Clintonville Area Commission Chairwoman Libby Wetherholt has invited a representative of Blueprint Columbus to speak next month about the rain gardens now in place as part of the initiative.
The CAC's next meeting will be held from 7 to 9 p.m. Aug. 3 at the Whetstone branch of the Columbus Metropolitan Library, 3909 N. High St.
More than 200 people turned out for a November open house on the effort to eliminate sanitary sewer overflows from reaching the Olentangy Rive.
According to the city of Columbus' website, four pillars make up Blueprint Columbus: lateral lining; roof-water redirection; a voluntary sump-pump program; and green infrastructure.
The green infrastructure projects include rain gardens. Wetherholt is anticipating that some residents who have had them installed on their properties may want to know more about them.
"Now that some of the rain gardens have been installed, there is more of a grasp of the scale of the project, and additional questions and concerns have arisen," Wetherholt wrote in an email.
Rain gardens work by routing rainwater through layers of stone, soil and plants before it drains into the river.
The natural filtering process slows the release of stormwater and keeps pollutants and trash out of the system, according to blueprintneighborhoods.com.
A map at the Blueprint Columbus website shows dozens of rain gardens have been installed across Clintonville in an area mostly east of High Street, stretching from Glencoe Road to Morse Road.
Still, CAC members have heard from area residents who aren't quite sure what's going on, Wetherholt said.
"Some citizens are saying they don't feel they have enough information about this project and that the city has not worked hard enough to get information out to citizens. Many citizens do not understand what a rain garden is, nor how it operates. They don't understand the decision-making that went into the placement of the rain gardens."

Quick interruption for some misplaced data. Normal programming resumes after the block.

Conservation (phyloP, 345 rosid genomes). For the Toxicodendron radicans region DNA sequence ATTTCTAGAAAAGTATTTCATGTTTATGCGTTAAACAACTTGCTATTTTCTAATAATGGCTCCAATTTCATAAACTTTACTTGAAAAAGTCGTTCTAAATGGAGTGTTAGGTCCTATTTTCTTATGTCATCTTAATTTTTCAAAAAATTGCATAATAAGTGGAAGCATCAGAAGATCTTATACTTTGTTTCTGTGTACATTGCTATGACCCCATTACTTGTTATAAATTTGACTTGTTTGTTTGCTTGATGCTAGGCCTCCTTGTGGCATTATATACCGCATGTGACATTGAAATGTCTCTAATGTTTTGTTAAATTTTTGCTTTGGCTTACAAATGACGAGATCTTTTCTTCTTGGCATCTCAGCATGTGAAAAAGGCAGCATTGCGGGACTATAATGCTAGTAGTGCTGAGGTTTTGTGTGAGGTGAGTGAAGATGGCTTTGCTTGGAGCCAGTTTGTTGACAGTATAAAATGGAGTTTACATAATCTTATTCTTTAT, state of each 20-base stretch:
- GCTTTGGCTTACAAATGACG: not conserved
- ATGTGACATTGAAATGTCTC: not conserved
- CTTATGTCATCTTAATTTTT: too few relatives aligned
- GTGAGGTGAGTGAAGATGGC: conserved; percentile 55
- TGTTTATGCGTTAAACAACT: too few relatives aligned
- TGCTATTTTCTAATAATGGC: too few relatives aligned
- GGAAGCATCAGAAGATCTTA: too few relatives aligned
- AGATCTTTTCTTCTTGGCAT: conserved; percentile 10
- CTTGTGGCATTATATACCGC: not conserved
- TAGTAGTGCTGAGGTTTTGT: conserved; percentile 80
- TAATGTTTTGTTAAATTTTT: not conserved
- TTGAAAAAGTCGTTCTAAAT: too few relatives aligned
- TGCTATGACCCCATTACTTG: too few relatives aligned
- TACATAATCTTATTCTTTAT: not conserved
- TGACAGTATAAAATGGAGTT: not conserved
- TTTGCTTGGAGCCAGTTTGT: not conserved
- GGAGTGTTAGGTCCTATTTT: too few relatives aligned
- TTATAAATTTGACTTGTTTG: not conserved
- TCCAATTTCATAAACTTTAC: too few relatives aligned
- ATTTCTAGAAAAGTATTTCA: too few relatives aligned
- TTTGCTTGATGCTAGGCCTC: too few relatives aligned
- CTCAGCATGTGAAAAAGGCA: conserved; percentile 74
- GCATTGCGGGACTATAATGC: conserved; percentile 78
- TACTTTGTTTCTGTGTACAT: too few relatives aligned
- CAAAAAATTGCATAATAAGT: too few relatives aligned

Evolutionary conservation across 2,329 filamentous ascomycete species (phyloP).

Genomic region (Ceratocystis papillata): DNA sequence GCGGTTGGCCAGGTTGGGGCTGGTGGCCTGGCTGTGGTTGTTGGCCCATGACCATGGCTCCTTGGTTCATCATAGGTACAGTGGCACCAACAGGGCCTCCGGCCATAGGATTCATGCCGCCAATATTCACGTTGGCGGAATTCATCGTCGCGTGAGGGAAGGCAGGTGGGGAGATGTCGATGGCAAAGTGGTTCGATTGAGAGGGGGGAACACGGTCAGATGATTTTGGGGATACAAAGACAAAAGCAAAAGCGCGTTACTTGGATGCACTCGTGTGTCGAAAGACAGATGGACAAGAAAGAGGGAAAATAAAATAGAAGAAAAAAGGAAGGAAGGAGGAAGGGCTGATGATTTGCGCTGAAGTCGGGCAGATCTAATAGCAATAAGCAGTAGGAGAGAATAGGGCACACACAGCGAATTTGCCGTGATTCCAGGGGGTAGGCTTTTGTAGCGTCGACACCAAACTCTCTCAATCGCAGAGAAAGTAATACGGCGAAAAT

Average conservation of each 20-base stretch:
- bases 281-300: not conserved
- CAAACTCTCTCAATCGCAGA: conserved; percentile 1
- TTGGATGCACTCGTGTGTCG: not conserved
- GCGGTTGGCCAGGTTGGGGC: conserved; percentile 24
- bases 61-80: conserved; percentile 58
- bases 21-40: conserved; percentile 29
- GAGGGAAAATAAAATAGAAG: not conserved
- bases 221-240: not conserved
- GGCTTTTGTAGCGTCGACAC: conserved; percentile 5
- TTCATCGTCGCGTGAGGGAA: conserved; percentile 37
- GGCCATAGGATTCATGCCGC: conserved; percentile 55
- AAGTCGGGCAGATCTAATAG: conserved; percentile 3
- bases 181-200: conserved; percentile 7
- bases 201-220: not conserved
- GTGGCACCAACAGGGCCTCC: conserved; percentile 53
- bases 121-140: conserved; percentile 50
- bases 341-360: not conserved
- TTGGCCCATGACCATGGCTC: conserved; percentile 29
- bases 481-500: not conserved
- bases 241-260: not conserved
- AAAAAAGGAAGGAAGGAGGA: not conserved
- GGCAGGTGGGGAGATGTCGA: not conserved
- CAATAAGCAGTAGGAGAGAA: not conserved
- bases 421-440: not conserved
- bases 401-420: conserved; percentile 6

Wetherholt said CAC members have been monitoring social media in an effort to quash misinformation about the rain gardens as they're installed.
"We just thought it would be good to spend time and offer this as an opportunity to learn more," she said about the Aug. 3 gathering. "It will be general discussion. We won't have one person saying, 'My rain garden isn't right and what are you going to do about it?' There are other avenues for people to talk to planners about their specific case.
"A lot of people in Clintonville will, I think, like what they see once the gardens are established," Wetherholt said.
However, residents of the sections of Clintonville where rain gardens are not being installed have said they are pleased, CAC District 6 representative Randy Ketcham said.
"The consensus of the people from my area that I've talked to, they're glad they're not going to be burdened with them," he said.
People in his district, Ketcham said, regard the rain gardens they've seen in Clintonville to be eyesores and potential breeding grounds for mosquitoes. They also are troubled, he said, that people who had rain gardens installed on their property didn't appear to have much say over them.